ssh <username>@<IP Address> -p <port>

To access the server, type the users password and that should be it.

Note: it is possible a router can block SSH. If there is an issue at this point, ensure the correct IP is being utilized and that the router is allowing TCP connections over the given port.

SSH Key Generation

At this point, hopefully it’s been validated that the server is accessible via SSH (where a password was used for authentication).

For security, it’s best to disable passwords and instead use keys. To utilized keys, we will first to generate them, then add them to the authorized_keys file on the given server. Key generation is advised to be done on a client machine, i.e. not server.

Step one is make the ~/.ssh directory (this is on client and server):

mkdir ~/.ssh
chmod 700 ~/.ssh

The next thing we need to do is generate an SSH key, I tend to use a 4096 bit key:

ssh-keygen -t rsa -b 4096

It is also recommended to add a passphrase to the key (leave empty for no passphrase) :

Enter passphrase (empty for no passphrase):
Enter same passphrase again:

Your identification has been saved in /home/<user>/.ssh/id_rsa.
Your public key has been saved in /home/<user>/.ssh/

Once the key is generated, secure copy (SCP) the public key to the server using a password:

scp <username>@<IP address>:/.ssh/ -p <port>

After copying the public key from the client to the server, SSH into the server:

ssh <username>@<IP Address> -p <port>

Authorized Key Setup on Server

Once logged into the server

Append the public key to your authorized_keys list:

cd ~/.ssh
touch authorized_keys
cat >> authorized_keys

Then edit /etc/ssh/sshd_config to enable the authorized_keys, uncomment the following line:

PubkeyAuthentication yes

Add the authorized key file (believe this is also default):

AuthorizedKeysFile .ssh/authorized_keys

Disable text passwords, add the following:

PasswordAuthentication no

That should do it!

Now, on the client you can add the following ~/.ssh/config and create a short cut to ssh into the server machine:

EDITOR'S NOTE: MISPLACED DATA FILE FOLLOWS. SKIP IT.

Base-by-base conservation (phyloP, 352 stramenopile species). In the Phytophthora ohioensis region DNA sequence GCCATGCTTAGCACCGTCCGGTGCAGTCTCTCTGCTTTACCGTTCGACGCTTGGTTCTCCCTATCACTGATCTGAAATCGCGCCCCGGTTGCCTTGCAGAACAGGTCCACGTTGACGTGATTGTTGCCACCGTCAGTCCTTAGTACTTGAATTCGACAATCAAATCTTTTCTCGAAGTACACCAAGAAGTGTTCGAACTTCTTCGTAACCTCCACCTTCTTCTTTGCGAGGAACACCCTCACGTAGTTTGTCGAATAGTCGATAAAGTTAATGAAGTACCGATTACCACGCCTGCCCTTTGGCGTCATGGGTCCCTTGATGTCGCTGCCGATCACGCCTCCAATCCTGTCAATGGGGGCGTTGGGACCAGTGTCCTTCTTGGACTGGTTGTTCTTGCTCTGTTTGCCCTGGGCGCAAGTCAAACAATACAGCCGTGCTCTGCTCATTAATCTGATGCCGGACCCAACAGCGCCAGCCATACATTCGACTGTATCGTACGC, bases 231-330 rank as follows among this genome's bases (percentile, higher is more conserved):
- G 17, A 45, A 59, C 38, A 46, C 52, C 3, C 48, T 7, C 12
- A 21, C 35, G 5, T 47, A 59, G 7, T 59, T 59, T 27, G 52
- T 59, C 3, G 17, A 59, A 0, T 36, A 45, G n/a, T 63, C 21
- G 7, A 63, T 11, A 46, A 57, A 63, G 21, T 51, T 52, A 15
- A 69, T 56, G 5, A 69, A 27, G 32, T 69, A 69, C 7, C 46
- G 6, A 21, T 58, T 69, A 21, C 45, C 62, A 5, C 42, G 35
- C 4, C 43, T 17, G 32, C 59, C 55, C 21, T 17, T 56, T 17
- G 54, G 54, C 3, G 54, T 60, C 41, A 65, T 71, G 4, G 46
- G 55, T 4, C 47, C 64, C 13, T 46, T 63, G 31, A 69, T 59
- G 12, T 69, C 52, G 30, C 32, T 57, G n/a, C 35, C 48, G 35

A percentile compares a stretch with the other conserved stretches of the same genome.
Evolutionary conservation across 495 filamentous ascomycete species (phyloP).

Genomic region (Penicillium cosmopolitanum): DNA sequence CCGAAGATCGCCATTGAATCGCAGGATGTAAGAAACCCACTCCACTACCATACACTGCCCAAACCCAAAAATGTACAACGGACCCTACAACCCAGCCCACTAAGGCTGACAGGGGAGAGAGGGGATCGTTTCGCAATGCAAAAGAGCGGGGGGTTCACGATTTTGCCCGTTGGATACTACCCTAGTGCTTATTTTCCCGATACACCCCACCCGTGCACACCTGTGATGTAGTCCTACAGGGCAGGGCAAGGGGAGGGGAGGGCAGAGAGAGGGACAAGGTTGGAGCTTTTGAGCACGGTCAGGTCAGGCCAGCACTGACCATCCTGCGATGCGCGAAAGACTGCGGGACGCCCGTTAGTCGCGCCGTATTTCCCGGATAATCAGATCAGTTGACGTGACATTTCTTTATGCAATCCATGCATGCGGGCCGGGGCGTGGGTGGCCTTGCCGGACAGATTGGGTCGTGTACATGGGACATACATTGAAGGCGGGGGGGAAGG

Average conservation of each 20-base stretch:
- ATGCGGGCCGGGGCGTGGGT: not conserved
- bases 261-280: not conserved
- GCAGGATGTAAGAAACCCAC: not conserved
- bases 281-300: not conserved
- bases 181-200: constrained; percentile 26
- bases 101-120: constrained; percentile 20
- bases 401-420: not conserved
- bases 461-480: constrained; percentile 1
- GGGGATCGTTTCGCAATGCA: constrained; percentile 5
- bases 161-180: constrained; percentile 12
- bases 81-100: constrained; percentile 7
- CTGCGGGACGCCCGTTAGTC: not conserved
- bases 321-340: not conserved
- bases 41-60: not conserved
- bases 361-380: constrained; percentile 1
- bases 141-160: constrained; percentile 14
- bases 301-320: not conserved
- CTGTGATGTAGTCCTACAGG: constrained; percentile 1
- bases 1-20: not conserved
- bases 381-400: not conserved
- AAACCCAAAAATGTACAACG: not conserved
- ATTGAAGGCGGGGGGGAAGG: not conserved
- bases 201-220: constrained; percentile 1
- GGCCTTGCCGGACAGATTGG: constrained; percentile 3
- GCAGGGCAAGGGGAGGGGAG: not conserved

Host <desired shortcut name>
    HostName <IP Address/DNS entry>
    User <username on server>
    Port <server port>
    IdentityFile ~/.ssh/secret.key

Once you add an entry in the config it’s possible to quickly ssh into the server:

$ ssh <desired shortcut name>

This will bring you directly to the server.

Closing Remarks

There is a lot of careful consideration that should go into locking down a server. Quite frankly, it makes me sweat thinking about all the potential issues. The primary goal here is the reduction of risk most servers can be broken into.

Here, we attempted to reduce the risk of “brute force” attacks, in which an attacker can gain access to the server via guessing the correct password.

In addition to all of the above, I tend to turn on verbose logging (on the server):

LogLevel Verbose

This will let you later inspect what exactly is going on if / when someone is attempting to access the system.

It is also recommended to isolate SSH access to a subset of users (likely without sudo access). Critical systems should run under users without SSH access, as this will help protect the integrity of the server and mitigate damage, even if there is a breach.

Hope this helps! Feel free to leave comments, email, or contact me in any other way to update / improve this post or if you have questions.